... from Katharina

Munich Dance Floors
Four times a year, the Munich Dance Floors take place in the small hall of the Munich Hofbräuhaus. A great event with a great atmosphere, where beginners are also welcome.

Kocherlball and Kathreintanz
In addition to Kocherlball Kathreintanz, I can recommend the dance day at the Markus Wasmeier Open Air Museum in Schliersee to everyone.

Wiesn
At the Oktoberfest, some dances take place at the Oiden Wiesn, especially in the Herzkasperl festival tent.

Get to know more of our Bavaria Insiders

Andreas Hemmeter: Erfinder der tragbaren Rückenlehne MeiLeni mit Kind im Festzelt auf der Kirchweih in Weissenburg

A welcome support by Andreas Hemmeter

The portable backrest for beer benches designed by Andreas Hemmeter enhances the delights of sitting in a Biergarten or beer tent

Read more
Blasius-Festival: Das Moderatoren-Paar Daniela & Bernhard

Daniela Dotzauer and Bernhard Reichherzer

Every July, the three-day Blasius Festival in Fremdingen brings people of all ages together to dance.

Read more
Michael Thalhammer bezieht das verwendete Leder aus der Region

Leather pants tattooist Michael Thalhammer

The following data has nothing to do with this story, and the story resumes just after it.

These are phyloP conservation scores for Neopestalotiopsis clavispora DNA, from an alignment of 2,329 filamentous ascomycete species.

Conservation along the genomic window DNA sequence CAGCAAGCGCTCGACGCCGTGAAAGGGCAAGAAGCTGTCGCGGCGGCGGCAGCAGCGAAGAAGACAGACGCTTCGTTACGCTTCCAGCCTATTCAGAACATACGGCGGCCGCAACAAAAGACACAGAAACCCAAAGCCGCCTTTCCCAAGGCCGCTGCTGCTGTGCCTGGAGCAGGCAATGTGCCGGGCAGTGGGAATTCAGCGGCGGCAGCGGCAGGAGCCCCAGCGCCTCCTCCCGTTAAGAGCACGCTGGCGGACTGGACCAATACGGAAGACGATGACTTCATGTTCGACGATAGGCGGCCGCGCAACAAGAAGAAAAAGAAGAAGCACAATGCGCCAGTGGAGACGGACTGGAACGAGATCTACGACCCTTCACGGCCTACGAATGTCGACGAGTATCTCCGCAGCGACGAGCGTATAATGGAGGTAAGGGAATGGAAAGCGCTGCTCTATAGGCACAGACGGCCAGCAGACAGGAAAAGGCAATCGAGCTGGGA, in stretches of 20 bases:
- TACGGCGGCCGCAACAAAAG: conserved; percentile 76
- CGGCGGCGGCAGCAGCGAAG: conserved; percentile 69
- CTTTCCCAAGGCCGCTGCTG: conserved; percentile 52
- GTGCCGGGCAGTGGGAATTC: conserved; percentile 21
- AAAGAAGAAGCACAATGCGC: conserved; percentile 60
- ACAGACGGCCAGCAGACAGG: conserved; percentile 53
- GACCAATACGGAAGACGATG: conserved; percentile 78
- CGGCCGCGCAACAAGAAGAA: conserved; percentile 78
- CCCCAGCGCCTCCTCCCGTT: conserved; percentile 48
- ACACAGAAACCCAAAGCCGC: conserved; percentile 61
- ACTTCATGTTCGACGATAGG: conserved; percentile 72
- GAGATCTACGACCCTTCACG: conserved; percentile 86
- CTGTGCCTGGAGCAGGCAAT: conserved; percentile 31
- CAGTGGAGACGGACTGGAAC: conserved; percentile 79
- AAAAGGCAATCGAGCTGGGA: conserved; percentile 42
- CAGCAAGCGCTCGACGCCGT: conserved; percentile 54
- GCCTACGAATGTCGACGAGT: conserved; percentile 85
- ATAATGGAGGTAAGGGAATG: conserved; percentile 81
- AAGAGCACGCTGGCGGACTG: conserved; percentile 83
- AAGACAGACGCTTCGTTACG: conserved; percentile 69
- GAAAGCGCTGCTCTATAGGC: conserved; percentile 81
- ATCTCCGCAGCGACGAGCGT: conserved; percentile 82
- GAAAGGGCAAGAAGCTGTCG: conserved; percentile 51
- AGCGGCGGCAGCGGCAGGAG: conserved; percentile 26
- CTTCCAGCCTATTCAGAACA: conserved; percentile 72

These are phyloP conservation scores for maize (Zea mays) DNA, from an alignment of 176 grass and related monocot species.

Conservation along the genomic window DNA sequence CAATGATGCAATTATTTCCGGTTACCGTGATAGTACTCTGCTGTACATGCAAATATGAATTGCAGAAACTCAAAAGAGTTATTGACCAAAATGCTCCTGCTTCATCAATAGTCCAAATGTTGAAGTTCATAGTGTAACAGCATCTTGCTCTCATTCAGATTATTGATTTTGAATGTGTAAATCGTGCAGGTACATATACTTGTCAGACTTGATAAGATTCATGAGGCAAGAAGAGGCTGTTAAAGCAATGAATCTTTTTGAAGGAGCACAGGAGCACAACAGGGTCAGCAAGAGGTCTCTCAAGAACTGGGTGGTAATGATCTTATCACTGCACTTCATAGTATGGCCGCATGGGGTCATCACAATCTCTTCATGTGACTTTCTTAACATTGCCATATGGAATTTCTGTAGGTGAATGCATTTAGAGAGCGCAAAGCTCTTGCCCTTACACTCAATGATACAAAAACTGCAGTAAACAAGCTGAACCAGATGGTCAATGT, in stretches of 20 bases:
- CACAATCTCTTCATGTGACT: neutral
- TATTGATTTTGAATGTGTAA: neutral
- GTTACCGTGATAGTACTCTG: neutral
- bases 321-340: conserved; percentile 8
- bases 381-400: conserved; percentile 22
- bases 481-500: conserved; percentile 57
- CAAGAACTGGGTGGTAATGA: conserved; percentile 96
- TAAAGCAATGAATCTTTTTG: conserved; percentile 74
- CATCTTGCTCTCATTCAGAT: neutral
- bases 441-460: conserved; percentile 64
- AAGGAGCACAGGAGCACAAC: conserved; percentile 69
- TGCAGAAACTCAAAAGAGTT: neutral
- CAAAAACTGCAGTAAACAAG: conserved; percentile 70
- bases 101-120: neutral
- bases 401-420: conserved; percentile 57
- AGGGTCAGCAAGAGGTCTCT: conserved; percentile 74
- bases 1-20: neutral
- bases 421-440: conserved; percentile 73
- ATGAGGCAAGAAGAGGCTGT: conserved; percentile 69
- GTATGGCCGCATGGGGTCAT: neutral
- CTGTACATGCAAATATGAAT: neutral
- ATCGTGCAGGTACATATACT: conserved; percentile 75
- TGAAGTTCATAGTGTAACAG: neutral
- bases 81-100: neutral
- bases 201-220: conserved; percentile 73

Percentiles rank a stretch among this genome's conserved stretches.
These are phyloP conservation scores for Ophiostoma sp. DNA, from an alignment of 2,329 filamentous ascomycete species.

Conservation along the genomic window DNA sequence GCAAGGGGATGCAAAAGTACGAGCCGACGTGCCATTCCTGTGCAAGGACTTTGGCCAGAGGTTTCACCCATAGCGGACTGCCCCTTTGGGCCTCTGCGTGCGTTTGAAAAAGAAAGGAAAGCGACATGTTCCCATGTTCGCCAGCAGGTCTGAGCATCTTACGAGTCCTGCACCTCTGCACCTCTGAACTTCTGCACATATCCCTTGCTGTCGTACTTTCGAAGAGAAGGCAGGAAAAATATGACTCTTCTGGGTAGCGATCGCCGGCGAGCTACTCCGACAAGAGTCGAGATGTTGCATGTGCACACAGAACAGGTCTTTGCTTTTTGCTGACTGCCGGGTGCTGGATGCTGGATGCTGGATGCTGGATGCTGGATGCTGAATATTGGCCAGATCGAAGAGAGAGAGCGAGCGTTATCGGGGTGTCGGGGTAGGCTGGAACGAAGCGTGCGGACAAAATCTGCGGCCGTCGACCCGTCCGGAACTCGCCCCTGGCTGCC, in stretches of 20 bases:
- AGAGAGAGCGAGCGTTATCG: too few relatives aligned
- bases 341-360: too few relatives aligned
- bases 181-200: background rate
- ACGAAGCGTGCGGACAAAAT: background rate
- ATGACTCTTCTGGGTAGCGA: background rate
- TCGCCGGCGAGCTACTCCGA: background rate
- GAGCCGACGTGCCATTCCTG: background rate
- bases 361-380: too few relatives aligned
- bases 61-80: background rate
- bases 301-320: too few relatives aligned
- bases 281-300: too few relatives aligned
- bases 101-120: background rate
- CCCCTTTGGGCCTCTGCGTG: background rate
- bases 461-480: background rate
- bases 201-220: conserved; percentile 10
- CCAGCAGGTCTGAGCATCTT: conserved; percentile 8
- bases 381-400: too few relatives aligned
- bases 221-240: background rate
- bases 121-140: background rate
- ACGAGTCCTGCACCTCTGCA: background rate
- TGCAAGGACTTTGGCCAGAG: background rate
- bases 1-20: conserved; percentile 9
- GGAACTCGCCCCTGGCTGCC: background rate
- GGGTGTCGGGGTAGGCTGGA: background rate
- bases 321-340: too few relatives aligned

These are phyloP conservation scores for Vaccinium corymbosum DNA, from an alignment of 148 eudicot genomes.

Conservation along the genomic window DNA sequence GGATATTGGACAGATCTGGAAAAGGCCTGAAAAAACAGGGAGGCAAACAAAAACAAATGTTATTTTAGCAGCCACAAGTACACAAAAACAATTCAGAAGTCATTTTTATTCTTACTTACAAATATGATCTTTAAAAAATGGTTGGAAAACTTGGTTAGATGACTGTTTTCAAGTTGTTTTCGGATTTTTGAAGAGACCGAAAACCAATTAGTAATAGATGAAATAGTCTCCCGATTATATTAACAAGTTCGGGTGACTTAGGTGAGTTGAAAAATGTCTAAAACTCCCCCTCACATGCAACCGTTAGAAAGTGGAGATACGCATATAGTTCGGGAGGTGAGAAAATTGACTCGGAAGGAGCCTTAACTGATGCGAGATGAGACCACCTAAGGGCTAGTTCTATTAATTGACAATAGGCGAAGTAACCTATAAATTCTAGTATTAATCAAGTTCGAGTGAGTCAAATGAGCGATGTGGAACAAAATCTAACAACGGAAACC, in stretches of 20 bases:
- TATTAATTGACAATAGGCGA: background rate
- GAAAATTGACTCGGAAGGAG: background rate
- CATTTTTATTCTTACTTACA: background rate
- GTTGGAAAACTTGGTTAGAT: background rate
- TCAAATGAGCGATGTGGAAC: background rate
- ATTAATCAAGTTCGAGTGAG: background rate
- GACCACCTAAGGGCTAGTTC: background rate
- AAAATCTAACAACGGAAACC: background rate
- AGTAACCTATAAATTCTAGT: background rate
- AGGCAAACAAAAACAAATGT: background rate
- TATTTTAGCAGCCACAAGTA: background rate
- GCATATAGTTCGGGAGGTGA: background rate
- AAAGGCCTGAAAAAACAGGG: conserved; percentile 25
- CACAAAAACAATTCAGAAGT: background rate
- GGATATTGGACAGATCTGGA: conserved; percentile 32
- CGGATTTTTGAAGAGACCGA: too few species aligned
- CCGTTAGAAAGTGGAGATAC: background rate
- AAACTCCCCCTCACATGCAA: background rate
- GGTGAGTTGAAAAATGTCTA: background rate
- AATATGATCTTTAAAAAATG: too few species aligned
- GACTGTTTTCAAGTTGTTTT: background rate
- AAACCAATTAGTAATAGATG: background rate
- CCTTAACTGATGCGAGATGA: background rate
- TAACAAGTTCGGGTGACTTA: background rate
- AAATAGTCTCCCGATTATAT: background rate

Michael Thalhammer uses tattoos to bring a whole new glamour to this Bavarian clothing classic. The Lederhosen rebel calls it “Bavarian Surfstyle”

Read more
Max Krieger ist ausgebildeter Brauer und Mälzer

Brewer Maximilian Krieger

Maximilian Krieger, eighth-generation brewer, is breaking new ground at Riedenburger Brauhaus to preserve the old. We met with him

Read more
Mathias Rippstein: in seinem Weingut und der dazugehörigen Heckenstube werden fränkische Bräuche neu interpretiert

Winemaker Mathias Rippstein

The tradition of the Heckenwirtschaften in Franconia dates back to the Middle Ages. Winemaking families still offer tastings in their homes

Read more
Berufsjäger Roland mit seinem Hund

Hunter Roland Schörkhuber

When Roland Schörkhuber feeds his herd of deer near lake Bannwaldsee, spectators can watch over 150 free-range animals - with no need for binoculars

Read more

News from Bavaria

Get first-hand tips on stories, travel reports and events!